We found an artifact that granted some nice bonuses on a level adjustment +1. Unfortunately the rules (that we hadn't read, we had only had an NPC explain how it worked to us) also stated that the template made its recipients 'irrevocably evil.' The guy who got it decided to keep quiet on that little gem and murder the rest of us in the night. He got one guy with a coup de gras before his murder spree was cut short by a powerful NPC he pissed off in the process of trying to murder the other two of us. (Don't start a combat in a magic shop. Magic shops can defend themselves.) He probably would have won if he had the patience to wait for us to leave the shop.

#3 Poor Melee Combat Performance
Monk VS Rogue in a 5 foot wide corridor. Monk loses and dies. More AC would have helped. Not being a monk would have helped.

#4a Running Out of Resources
Wizard after a long series of solo battles is captured by evil elves. Lacks resources to fight with when the rest of the party fights the elves. (Started the fight with few spells and 3 HPs.) Catches a stray damage spell in his teeth. He would have needed evasion to have survived that.

#4a Save or Die!
In that fight druid battles a slightly higher level cleric underneath a table. Failed a will save and died.

#5 Think or Save or Die
Character fails to identify a chaos beast and doesn't have access to the magic required to reverse its effects. Would have lived with the right knowledge skill, the right healing spell on a scroll, or a better saving throw.

#6 Don't do That
Character gets stuck in the basement of a burning building that collapsed, burning to death horribly pinned under rubble. Shouldn't have lit the building on fire. Should have got out when the building caught on fire.

#7 More Stupid
(a) Player rolls a half demon to play in a region with an active and aggressive church. Upon learning a demon was in his kingdom the head priest goes on a personal hunt dropping everything else. After the character got away and picked up some magic to protect himself from scrying he decided to attack the priest's camp in the middle of the day. The priest stuck his head on a pike with a fire enchantment and later used it to bludgeon the party fighter to death. (b)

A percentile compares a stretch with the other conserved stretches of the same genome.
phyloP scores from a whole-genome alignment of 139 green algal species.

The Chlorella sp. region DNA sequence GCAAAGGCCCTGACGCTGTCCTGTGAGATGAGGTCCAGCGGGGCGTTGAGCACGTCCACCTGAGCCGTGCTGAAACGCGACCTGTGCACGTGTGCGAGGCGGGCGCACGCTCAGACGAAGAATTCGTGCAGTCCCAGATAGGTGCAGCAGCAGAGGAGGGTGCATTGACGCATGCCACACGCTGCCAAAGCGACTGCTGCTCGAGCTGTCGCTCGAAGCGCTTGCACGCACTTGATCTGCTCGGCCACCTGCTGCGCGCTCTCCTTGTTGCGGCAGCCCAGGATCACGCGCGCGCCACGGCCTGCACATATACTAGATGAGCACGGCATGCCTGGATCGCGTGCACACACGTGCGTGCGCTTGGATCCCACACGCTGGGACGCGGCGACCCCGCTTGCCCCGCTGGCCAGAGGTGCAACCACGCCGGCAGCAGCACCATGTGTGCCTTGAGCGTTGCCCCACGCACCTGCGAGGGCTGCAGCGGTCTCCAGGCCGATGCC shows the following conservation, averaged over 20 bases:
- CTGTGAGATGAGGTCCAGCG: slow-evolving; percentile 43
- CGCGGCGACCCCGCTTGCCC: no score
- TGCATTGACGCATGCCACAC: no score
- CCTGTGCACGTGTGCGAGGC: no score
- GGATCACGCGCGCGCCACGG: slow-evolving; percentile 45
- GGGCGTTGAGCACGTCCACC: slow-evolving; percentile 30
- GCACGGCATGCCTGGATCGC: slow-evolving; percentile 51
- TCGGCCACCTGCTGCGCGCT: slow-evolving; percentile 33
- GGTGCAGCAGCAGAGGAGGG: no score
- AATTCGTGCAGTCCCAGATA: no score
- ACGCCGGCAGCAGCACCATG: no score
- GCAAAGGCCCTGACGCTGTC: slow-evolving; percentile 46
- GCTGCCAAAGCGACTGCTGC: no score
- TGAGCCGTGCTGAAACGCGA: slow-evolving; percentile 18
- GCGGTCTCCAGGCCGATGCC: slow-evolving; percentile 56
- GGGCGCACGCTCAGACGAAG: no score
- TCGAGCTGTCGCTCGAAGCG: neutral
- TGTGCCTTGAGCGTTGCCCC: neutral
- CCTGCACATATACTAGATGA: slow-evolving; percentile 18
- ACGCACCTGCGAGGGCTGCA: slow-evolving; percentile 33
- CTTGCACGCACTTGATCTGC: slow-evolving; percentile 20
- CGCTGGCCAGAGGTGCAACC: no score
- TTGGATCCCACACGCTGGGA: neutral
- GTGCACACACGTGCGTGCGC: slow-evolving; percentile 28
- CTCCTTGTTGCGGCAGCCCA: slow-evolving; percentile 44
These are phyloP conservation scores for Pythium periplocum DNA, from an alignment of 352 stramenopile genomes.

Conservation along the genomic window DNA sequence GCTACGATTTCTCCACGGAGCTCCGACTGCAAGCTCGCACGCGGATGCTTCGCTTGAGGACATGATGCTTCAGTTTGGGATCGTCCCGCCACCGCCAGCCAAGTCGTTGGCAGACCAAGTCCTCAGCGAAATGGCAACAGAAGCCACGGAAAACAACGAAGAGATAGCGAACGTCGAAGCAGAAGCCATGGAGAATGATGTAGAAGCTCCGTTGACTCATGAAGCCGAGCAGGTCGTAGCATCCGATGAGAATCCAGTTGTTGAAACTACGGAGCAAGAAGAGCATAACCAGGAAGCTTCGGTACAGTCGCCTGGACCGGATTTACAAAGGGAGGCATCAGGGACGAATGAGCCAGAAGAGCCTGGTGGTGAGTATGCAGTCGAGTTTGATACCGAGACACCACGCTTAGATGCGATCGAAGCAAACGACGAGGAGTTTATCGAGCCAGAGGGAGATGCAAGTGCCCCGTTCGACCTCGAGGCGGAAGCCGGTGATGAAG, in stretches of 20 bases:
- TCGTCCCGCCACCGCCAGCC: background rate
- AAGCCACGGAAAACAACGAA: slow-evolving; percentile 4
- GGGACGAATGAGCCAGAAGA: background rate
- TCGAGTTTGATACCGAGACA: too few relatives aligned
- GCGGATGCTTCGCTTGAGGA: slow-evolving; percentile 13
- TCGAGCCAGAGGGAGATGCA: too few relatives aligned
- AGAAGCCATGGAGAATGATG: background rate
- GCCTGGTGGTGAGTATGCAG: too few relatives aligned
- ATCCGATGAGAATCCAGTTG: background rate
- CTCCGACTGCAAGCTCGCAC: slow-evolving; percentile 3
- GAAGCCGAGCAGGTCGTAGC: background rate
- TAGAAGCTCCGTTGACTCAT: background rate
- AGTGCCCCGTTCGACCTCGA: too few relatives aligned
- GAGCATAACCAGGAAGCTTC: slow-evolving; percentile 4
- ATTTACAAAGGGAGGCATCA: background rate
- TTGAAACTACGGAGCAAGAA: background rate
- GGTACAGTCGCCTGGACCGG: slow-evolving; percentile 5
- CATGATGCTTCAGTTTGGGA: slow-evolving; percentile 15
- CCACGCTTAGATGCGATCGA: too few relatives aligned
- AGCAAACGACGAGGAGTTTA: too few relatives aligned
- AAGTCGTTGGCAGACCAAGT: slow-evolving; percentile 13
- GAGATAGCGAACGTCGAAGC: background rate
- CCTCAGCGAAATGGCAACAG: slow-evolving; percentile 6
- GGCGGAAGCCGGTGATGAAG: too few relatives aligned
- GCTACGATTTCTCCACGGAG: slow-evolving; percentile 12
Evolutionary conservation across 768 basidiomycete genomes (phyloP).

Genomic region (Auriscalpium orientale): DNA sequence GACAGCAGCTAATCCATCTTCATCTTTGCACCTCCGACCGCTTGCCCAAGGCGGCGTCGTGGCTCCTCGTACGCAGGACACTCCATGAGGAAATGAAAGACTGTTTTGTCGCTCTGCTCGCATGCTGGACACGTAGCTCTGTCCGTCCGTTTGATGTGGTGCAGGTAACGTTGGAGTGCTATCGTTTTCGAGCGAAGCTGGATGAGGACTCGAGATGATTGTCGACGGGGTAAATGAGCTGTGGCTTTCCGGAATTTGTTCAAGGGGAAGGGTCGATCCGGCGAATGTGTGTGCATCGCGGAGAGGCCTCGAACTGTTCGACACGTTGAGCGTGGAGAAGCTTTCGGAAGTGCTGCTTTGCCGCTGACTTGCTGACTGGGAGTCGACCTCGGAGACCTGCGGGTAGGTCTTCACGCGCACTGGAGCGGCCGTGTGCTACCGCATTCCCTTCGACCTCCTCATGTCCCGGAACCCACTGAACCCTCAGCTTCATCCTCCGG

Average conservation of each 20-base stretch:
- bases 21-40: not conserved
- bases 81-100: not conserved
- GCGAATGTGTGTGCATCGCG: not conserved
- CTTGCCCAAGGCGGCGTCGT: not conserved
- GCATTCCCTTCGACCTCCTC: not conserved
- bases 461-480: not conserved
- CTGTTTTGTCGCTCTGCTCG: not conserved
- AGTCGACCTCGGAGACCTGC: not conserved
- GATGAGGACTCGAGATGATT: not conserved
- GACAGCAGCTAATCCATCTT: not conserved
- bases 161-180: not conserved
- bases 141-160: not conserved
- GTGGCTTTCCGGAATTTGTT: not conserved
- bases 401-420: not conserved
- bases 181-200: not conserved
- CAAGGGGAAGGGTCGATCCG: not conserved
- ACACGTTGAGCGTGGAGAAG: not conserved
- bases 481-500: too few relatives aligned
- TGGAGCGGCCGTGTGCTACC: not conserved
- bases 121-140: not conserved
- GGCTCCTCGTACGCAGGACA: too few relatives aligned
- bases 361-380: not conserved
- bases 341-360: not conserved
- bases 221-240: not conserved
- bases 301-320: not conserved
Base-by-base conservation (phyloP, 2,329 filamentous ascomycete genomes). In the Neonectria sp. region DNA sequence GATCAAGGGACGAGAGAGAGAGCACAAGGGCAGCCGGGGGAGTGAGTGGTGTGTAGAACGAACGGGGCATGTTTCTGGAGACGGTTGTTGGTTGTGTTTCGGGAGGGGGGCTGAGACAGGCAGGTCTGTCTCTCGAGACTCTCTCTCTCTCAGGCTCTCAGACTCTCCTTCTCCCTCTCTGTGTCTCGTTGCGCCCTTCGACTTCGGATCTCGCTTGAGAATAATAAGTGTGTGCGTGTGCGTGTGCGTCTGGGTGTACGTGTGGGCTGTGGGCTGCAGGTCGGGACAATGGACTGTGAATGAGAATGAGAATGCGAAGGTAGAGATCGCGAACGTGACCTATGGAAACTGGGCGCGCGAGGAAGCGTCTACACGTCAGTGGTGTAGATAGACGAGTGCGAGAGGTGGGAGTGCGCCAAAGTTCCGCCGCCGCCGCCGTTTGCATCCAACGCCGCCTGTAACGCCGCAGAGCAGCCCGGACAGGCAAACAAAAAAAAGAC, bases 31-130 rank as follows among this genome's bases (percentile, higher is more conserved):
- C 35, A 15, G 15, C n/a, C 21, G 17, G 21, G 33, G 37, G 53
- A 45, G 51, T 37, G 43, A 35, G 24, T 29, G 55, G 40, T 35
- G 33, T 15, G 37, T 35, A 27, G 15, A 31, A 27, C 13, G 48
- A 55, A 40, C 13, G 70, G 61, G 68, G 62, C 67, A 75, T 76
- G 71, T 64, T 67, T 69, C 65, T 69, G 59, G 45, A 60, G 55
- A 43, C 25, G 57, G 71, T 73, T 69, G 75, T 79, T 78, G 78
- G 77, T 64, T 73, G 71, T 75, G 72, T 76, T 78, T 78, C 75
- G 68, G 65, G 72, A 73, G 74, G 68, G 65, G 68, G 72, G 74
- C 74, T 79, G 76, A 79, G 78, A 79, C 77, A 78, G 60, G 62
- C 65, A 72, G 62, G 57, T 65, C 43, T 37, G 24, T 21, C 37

#8 Ouch
Wizard at level 1 critical hit by a wolf while crawling through the underbrush.

Our group has a tendency to half ass things. But the common theme is pretty clear. Stupid is the cause of death. My little optimization and careful play has kept me alive through all of this. AC is nice, but when talking about cause of death for my group it isn't often the main contender. AC isn't even the leading cause of death for legitimate deaths in combat.

Edit - I remember this one too.
#9 Need to Fly
Carried away by giant birds and dropped from several hundred feet in the air. Splat.

18. Re: AC: is it worthless?

Originally Posted by sonofzeal
Assume: starting 12 Dex
19 | 9 | Fullplate | 0.5k | 0.5k
20 | 1 | +1 Fullplate | 1k | 1.5k
21 | 1 | +1 Ring of Prot | 2k | 3.5k
22 | 1 | +1 Ammy of NA | 2k | 5.5k
27 | 5 | +1 Ani. Tower Shield | 9k | 14.5k
28 | 1 | +2 Fullplate | 3k | 17.5k
29 | 1 | Dusty Rose Ioun Stone | 5k | 22.5k
30 | 1 | +3 Fullplate | 5k | 26.5k
31 | 1 | +2 Ring of Prot | 6k | 32.5k
32 | 1 | +2 Ammy of NA | 6k | 38.5k
33 | 1 | Mithral, +2 Gloves of Dex | 7k | 45.5k
34 | 1 | +4 Fullplate | 7k | 52.5k
35 | 1 | +2 Shield| 7k | 59.5k
36 | 1 | +1 Def. Armor Spike | 8k | 67.5k
37 | 1 | +1 Def. Shield Spike | 8k | 75.5k
41 | 4 | Skin of the Defender | 32k | 107.5k
42 | 1 | +5 Fullplate | 9k | 116.5k
43 | 1 | +3 Shield | 9k | 125.5k
44 | 1 | +3 Ring of Protection | 10k | 135.5k
45 | 1 | +3 Ammy of NA | 10k | 145.5k
46 | 1 | +2 Shield Spikes | 10k | 155.5k
47 | 1 | +2 Armor Spikes | 10k | 165.5k
48 | 1 | +4 Shield | 11k | 176.5k
49 | 1 | +4 Gloves of Dex | 12k | 188.5k
50 | 1 | +5 Shield | 13k | 190.5k
[/table]

The progression starts meandering after that. You can get another +6 AC off the spikes, and another +4 AC off the Ring and Amulet, leaving you at 60 AC until epic content.
You sir, are my hero. Me likely numbers.

19. Re: AC: is it worthless?

Off-topic @MukkTB: Is your EVE main MukkBarovian by any chance?

20. Re: AC: is it worthless?

Originally Posted by sonofzeal
Worth less.... than what, exactly?
In general, I find it's offset by the desire to purchase better situational readiness (initiative, awareness etc) and superior offense rather than any form of defense.

21. Re: AC: is it worthless?

Off-topic @MukkTB: Is your EVE main MukkBarovian by any chance?
Yes.

And I've remembered some more.
#10 Armor is Heavy
A character wearing full plate fell into a 5 foot wide chasm filled with water. It turned out to be quite deep. There was an angry water elemental. No one ever retrieved the body. Would not have died if not for that heavy heavy armor.

#11 F--- da Police